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Advice / Succeeding at Work / Management

What Your Employees Won't Tell You (But Wish You Knew)

Chances are, your employees aren’t going to come up to you one day and give you a piece of their mind. This could be for many reasons—maybe they don’t feel comfortable, maybe you don’t have a culture of transparency, or maybe they value their jobs, to name a few. Or maybe they consider you to be scary and intimidating (in which case, you should probably smile more).

But whatever the reason, there are likely a lot of things that your employees are thinking, but wouldn’t ever dare to tell you. Here are four of them.

“Sometimes, we know best.”

In a recent Fierce survey on management best practices and their effectiveness, 98% of workers stated that a leader’s decision-making process should include input from everyone impacted by the decision. Sounds great—but 40% of those surveyed also said that leaders continuously fail to ask.

When you need to make an important decision, don’t forget to consult the people closest to the issue—your employees. They know their work the best, and will often have important insights and knowledge that you aren’t familiar with because you're more focused on the “big picture.” Seek out their diverse perspectives while inviting pushback and challenges. Your employees’ insights will not only lead to the best decisions for your team and the company, they will also enrich your relationships with them.

“We need some breathing room.”

Your employees want to be autonomous and have the freedom to make decisions. They aren’t interested in being treated like cogs in a machine. They want to have their hands on the steering wheel and have a clear understanding of their role in the big picture. (Yes, basically all of the things you wanted earlier in your career.)

You may say you trust your employees to make their own decisions, but they will only truly be empowered when they understand which decisions are theirs to make. Make sure what you say and how you behave are in line with each other. For example, if you tell your employees that they can be the lead on a project, but you offer feedback and make changes, employees may not be sure of their role in the decision process. Set clear delegation guidelines, establishing which decisions need to be jointly made, which should be passed along to you or other managers, and which decisions you’re entrusting to your employees. Then, stick to them.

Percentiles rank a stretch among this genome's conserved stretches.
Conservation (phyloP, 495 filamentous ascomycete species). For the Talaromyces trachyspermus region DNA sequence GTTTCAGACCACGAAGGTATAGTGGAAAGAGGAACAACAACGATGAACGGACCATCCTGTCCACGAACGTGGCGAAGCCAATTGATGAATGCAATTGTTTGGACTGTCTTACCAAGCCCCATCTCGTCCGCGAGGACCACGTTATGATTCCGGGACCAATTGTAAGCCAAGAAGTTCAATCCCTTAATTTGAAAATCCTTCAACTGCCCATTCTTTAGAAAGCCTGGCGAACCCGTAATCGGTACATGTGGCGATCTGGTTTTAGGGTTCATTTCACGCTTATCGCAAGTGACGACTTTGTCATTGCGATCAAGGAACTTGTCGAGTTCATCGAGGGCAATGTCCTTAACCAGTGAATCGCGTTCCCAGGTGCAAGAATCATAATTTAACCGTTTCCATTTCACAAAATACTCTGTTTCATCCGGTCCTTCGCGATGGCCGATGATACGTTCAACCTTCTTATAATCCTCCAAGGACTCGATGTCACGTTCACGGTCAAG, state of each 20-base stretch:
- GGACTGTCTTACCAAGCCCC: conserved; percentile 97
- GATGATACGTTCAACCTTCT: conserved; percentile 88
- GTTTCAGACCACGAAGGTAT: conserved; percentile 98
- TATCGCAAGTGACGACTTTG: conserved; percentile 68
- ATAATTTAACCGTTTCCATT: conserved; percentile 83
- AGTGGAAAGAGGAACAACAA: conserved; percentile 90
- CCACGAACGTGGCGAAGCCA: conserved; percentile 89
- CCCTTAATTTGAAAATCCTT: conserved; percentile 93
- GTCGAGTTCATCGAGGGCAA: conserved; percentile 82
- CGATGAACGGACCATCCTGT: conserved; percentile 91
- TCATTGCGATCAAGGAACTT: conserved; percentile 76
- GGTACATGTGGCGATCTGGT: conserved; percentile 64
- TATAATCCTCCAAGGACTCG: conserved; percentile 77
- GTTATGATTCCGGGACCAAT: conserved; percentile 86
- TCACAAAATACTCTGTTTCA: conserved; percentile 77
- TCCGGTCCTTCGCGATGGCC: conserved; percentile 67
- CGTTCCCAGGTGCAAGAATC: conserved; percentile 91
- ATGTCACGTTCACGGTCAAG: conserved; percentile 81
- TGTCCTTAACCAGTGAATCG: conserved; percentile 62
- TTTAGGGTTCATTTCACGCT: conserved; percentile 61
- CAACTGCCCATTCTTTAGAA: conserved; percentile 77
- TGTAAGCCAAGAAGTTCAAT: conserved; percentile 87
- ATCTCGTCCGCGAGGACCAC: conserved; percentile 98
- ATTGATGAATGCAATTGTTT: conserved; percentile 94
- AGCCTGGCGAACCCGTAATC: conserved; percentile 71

“We want to know what’s going on.”

All too often, there’s an overall lack of trust in organizations. In the Fierce survey, 50% of workers identified a lack of company-wide transparency and too little employee involvement in company decisions as their key areas of concern. And 21% of employees dislike that information is disseminated at their companies on a “need-to-know” basis, rather than freely and openly.

The reality is, in the absence of communication, people fill the void with often-incorrect tidbits of information—and it’s rarely positive. For example, employees will assume you’re not communicating because the company is in trouble or hiding something. Now, maybe it is, and maybe you think you’re protecting your employees by not sharing information. However, many employees would rather be trusted so they can have ownership and actively participate in solving problems.

Build your employees’ trust by communicating as often and as openly as you can, welcoming questions, and allowing people to have insight into the decision-making process. There may still be some information you can’t share, but sharing what you can and encouraging people to ask you questions (even if you sometimes answer “I don’t know” or “I can’t go any deeper”) will show your team that you trust them and make them feel like they’re in the know.

“We want to have a relationship with you.”

As a leader, it’s sometimes difficult to balance how to connect with your team, how to lead them, and how to be sensitive to those who want to keep their professional and personal lives separate. But the thing is, most of the time, your employees want to have a relationship with you. In another Fierce survey about employees’ relationships with supervisors, 75% claim their relationships with their bosses have a direct effect on their job satisfaction. By opening up and connecting with them, you’ll build their trust, improve workplace morale, and be able to better relate to them as people and as co-workers.

Check in with your team on a daily basis to understand how they are doing, both personally and professionally. This should be more than just a brief “How are you doing?”—it should be sincere and unique for each person. Get curious and ask questions to gain a deeper understanding of the people you’re working with.

The biggest takeaway from these four points is that employees crave communication. They want honest, open conversations with each other and with their leaders, and they want to feel heard and appreciated. So don’t be afraid to ask questions, value different opinions, and be as transparent as possible. You’ll eventually create a company culture where employees feel comfortable to come up to you and speak their mind—no longer wishing you knew something, and instead telling you directly.

Photo of co-workers whispering courtesy of Shutterstock.